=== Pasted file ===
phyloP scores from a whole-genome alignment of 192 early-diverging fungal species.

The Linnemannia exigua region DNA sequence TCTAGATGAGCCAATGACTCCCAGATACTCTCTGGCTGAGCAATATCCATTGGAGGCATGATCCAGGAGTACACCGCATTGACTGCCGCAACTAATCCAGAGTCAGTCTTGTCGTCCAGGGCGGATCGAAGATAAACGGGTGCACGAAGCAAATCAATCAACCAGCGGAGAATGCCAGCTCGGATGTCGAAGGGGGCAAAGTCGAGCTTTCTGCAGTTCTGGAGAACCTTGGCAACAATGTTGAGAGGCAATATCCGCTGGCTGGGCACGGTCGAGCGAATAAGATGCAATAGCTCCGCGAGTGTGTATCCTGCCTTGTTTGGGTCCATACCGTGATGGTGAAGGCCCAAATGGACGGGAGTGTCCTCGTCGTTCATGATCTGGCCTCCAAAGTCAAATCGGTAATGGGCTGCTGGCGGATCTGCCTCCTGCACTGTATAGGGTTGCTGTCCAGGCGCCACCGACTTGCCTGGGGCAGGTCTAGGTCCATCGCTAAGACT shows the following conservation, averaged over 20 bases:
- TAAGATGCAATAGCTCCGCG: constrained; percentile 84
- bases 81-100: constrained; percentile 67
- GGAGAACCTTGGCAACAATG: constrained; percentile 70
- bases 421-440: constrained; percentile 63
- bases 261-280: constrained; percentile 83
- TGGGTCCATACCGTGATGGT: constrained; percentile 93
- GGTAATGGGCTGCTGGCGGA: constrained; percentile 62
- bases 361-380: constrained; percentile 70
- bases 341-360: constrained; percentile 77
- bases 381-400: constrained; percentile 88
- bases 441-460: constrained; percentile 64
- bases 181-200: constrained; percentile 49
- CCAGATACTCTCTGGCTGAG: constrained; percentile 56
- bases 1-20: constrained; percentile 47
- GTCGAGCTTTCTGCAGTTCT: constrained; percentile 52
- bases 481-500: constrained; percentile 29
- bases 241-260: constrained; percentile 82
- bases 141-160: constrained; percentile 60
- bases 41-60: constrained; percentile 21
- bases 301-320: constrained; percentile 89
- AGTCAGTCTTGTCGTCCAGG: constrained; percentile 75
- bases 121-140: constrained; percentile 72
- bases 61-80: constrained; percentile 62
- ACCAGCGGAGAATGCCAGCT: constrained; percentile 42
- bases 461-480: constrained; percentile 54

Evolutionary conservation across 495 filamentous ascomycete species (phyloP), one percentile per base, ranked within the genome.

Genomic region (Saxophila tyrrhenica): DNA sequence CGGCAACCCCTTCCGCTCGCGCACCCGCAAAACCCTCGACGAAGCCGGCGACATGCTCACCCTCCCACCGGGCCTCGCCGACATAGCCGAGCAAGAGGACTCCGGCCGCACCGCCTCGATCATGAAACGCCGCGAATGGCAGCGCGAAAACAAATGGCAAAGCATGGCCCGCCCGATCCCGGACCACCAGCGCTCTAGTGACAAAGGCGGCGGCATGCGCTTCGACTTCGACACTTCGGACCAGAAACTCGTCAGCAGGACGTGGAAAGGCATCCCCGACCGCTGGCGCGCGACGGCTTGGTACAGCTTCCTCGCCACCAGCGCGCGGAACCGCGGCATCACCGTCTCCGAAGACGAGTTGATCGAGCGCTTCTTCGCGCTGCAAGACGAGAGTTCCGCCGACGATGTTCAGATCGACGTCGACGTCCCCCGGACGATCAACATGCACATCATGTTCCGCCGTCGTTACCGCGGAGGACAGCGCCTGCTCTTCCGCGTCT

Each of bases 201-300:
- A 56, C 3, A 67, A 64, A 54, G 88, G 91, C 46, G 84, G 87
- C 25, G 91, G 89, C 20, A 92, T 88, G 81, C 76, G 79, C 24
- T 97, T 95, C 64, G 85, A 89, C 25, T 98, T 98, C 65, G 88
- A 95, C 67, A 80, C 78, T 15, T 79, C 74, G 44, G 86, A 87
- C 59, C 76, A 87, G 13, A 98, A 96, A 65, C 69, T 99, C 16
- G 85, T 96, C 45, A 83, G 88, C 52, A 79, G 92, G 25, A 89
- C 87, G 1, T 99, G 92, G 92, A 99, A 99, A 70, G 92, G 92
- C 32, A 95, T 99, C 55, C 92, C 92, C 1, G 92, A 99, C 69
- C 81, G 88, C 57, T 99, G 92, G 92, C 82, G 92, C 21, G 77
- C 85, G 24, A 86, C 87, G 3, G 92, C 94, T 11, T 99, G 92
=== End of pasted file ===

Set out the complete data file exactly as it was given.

phyloP scores from a whole-genome alignment of 192 early-diverging fungal species.

The Linnemannia exigua region DNA sequence TCTAGATGAGCCAATGACTCCCAGATACTCTCTGGCTGAGCAATATCCATTGGAGGCATGATCCAGGAGTACACCGCATTGACTGCCGCAACTAATCCAGAGTCAGTCTTGTCGTCCAGGGCGGATCGAAGATAAACGGGTGCACGAAGCAAATCAATCAACCAGCGGAGAATGCCAGCTCGGATGTCGAAGGGGGCAAAGTCGAGCTTTCTGCAGTTCTGGAGAACCTTGGCAACAATGTTGAGAGGCAATATCCGCTGGCTGGGCACGGTCGAGCGAATAAGATGCAATAGCTCCGCGAGTGTGTATCCTGCCTTGTTTGGGTCCATACCGTGATGGTGAAGGCCCAAATGGACGGGAGTGTCCTCGTCGTTCATGATCTGGCCTCCAAAGTCAAATCGGTAATGGGCTGCTGGCGGATCTGCCTCCTGCACTGTATAGGGTTGCTGTCCAGGCGCCACCGACTTGCCTGGGGCAGGTCTAGGTCCATCGCTAAGACT shows the following conservation, averaged over 20 bases:
- TAAGATGCAATAGCTCCGCG: constrained; percentile 84
- bases 81-100: constrained; percentile 67
- GGAGAACCTTGGCAACAATG: constrained; percentile 70
- bases 421-440: constrained; percentile 63
- bases 261-280: constrained; percentile 83
- TGGGTCCATACCGTGATGGT: constrained; percentile 93
- GGTAATGGGCTGCTGGCGGA: constrained; percentile 62
- bases 361-380: constrained; percentile 70
- bases 341-360: constrained; percentile 77
- bases 381-400: constrained; percentile 88
- bases 441-460: constrained; percentile 64
- bases 181-200: constrained; percentile 49
- CCAGATACTCTCTGGCTGAG: constrained; percentile 56
- bases 1-20: constrained; percentile 47
- GTCGAGCTTTCTGCAGTTCT: constrained; percentile 52
- bases 481-500: constrained; percentile 29
- bases 241-260: constrained; percentile 82
- bases 141-160: constrained; percentile 60
- bases 41-60: constrained; percentile 21
- bases 301-320: constrained; percentile 89
- AGTCAGTCTTGTCGTCCAGG: constrained; percentile 75
- bases 121-140: constrained; percentile 72
- bases 61-80: constrained; percentile 62
- ACCAGCGGAGAATGCCAGCT: constrained; percentile 42
- bases 461-480: constrained; percentile 54

Evolutionary conservation across 495 filamentous ascomycete species (phyloP), one percentile per base, ranked within the genome.

Genomic region (Saxophila tyrrhenica): DNA sequence CGGCAACCCCTTCCGCTCGCGCACCCGCAAAACCCTCGACGAAGCCGGCGACATGCTCACCCTCCCACCGGGCCTCGCCGACATAGCCGAGCAAGAGGACTCCGGCCGCACCGCCTCGATCATGAAACGCCGCGAATGGCAGCGCGAAAACAAATGGCAAAGCATGGCCCGCCCGATCCCGGACCACCAGCGCTCTAGTGACAAAGGCGGCGGCATGCGCTTCGACTTCGACACTTCGGACCAGAAACTCGTCAGCAGGACGTGGAAAGGCATCCCCGACCGCTGGCGCGCGACGGCTTGGTACAGCTTCCTCGCCACCAGCGCGCGGAACCGCGGCATCACCGTCTCCGAAGACGAGTTGATCGAGCGCTTCTTCGCGCTGCAAGACGAGAGTTCCGCCGACGATGTTCAGATCGACGTCGACGTCCCCCGGACGATCAACATGCACATCATGTTCCGCCGTCGTTACCGCGGAGGACAGCGCCTGCTCTTCCGCGTCT

Each of bases 201-300:
- A 56, C 3, A 67, A 64, A 54, G 88, G 91, C 46, G 84, G 87
- C 25, G 91, G 89, C 20, A 92, T 88, G 81, C 76, G 79, C 24
- T 97, T 95, C 64, G 85, A 89, C 25, T 98, T 98, C 65, G 88
- A 95, C 67, A 80, C 78, T 15, T 79, C 74, G 44, G 86, A 87
- C 59, C 76, A 87, G 13, A 98, A 96, A 65, C 69, T 99, C 16
- G 85, T 96, C 45, A 83, G 88, C 52, A 79, G 92, G 25, A 89
- C 87, G 1, T 99, G 92, G 92, A 99, A 99, A 70, G 92, G 92
- C 32, A 95, T 99, C 55, C 92, C 92, C 1, G 92, A 99, C 69
- C 81, G 88, C 57, T 99, G 92, G 92, C 82, G 92, C 21, G 77
- C 85, G 24, A 86, C 87, G 3, G 92, C 94, T 11, T 99, G 92